How Does a Wood Pellet Mill Work?
A wood pellet machine is an efficient and cleaner alternative to standard fossil fuels. However, while this eco-friendly process is gaining popularity, many are unsure how a pellet mill works. So, how does this machine work?
This article contains all you need to know about wood pellet machines, from what they are to how they make pellets. Read on to find out more.
What Is a Wood Pellet Mill?
A wood pellet mill, sometimes referred to as a pellet press, is a type of mill that turns wood chips, sawdust, and other powdered raw materials (biomass) into pellets.
The way pellet mills work is the complete opposite of how grinding mills do. Wood pellet machines work by fusing smaller materials to form a single large mass, which is then cut into pellets. However, grinding mills take larger masses and break them down into smaller bits.
While convenient and effective, a wood pellet mill does not run automatically. Therefore, it requires a pellet mill operator, whose job is to make sure that the machine makes the right pellet size and that the pellet is of the highest quality.
Types of Pellet Mills
Although several types of pellet mills exist, there are two main kinds, which are flat die and ring die pellet mills. Here is detailed information about these types of mills.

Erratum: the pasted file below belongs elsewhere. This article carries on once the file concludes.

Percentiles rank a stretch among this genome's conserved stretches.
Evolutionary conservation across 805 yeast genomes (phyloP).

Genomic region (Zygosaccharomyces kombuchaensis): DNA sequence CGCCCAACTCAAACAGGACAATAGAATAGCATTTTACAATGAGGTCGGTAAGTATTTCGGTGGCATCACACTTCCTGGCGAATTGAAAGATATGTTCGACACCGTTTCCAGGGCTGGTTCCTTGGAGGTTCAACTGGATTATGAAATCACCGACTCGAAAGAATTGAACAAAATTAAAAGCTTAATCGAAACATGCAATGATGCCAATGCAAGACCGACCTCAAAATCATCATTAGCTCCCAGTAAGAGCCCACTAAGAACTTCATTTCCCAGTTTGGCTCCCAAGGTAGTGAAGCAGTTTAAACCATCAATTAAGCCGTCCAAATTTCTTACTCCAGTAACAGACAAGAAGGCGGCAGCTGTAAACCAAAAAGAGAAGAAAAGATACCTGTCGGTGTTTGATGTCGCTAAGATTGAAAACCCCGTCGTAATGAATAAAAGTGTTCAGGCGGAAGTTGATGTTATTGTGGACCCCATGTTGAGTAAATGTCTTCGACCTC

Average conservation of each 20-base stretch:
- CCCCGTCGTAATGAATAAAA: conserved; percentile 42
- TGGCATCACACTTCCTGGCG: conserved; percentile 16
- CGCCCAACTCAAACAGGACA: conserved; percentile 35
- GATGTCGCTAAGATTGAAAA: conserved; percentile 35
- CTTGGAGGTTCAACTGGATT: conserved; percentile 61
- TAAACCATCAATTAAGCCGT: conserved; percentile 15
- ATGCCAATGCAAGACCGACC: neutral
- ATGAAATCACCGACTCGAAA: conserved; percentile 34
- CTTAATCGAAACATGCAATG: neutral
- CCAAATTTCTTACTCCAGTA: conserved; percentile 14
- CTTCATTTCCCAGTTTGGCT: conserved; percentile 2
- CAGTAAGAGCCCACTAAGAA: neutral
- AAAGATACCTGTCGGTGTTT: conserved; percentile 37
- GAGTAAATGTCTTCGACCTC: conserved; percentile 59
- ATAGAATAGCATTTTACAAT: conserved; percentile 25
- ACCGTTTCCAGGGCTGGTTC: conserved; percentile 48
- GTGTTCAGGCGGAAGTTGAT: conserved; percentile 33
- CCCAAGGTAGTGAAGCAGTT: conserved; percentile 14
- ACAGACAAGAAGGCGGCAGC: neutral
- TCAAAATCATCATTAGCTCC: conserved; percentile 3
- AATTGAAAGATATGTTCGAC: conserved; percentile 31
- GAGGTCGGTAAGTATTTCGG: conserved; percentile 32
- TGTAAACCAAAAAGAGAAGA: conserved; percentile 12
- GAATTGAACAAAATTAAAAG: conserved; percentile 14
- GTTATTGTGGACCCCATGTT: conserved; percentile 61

Flat Die Pellet Mills
Flat die pellet mills are pretty straightforward. Their components include four wheels, an upper cabinet, an engine base, a feed hopper, an electric motor, a gearbox, and others.
One reason why people enjoy using a flat die pellet mill is its adaptability. Thanks to this characteristic, its electric motor can be replaced with a diesel engine to make it a diesel pellet machine. Alternatively, its motor can be switched out for a PTO connector or gasoline engine.
The flat die of this mill has numerous holes; the diameters of these extrusion holes can range from 2.5 mm to 10 mm.
Flat die pellet machines typically come in two types; the die-turned and roller-turned types. The die-turned is portable and has a lower cost, while the roller-turned is bigger and lasts longer. Regardless, both types produce high-quality pellets.
Overall, flat die pellet mills work best for small-scale wood pellets production. This is because they are smaller and more affordable than ring die pellet mills. However, the flat dies require regular replacement because they wear quickly.
Ring Die Pellet Mills
The ring die pellet machine is made up of a screw feed, electric motor, ring die, conditioner, gearbox, roller, pedestal, ring die, and discharge ports.
There are two types of ring die pellet mills based on the placement of the ring die. These types include vertical and horizontal ring die pellet machines.
On a horizontal ring die machine, the ring die is vertically placed. Thus, when biomass drops from the conditioner, it is force-fed horizontally into the ring die.
Conversely, the vertical ring die machine has the ring die placed horizontally. Hence, the feed hopper is directly above the ring die, meaning biomass falls straight into it.